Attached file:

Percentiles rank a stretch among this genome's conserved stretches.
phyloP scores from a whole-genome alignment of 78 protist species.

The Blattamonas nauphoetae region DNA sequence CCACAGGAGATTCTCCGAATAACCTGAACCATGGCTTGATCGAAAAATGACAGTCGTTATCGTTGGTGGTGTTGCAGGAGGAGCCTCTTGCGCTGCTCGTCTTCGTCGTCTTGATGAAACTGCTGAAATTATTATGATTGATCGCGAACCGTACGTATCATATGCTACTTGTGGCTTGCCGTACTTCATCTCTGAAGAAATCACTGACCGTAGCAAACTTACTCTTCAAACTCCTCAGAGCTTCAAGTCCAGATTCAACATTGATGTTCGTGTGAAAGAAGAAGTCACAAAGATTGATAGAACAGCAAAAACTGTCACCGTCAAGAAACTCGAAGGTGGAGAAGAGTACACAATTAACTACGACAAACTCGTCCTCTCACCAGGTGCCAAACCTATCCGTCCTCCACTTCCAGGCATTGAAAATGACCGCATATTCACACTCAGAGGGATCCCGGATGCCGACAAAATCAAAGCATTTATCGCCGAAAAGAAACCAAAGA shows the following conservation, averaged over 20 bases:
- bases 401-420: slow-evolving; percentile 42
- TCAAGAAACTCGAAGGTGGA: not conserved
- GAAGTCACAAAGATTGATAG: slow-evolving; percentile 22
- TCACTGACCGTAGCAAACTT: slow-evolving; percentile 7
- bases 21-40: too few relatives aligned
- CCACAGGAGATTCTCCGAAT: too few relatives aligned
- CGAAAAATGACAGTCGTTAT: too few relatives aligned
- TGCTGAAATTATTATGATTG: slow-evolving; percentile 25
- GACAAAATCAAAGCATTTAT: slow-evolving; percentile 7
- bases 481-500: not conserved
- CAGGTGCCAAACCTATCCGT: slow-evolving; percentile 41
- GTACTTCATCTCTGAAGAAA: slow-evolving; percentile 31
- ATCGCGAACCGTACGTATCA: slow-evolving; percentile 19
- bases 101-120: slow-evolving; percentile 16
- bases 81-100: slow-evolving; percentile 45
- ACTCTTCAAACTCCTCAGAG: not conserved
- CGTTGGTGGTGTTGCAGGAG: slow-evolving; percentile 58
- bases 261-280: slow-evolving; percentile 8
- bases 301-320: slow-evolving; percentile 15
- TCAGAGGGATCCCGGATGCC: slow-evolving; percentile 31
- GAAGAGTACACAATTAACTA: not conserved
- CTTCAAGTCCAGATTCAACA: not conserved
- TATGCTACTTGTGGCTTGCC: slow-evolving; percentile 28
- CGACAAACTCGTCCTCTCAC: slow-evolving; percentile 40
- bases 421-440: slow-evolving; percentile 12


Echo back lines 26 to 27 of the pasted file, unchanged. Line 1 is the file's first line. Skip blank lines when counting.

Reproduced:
- TATGCTACTTGTGGCTTGCC: slow-evolving; percentile 28
- CGACAAACTCGTCCTCTCAC: slow-evolving; percentile 40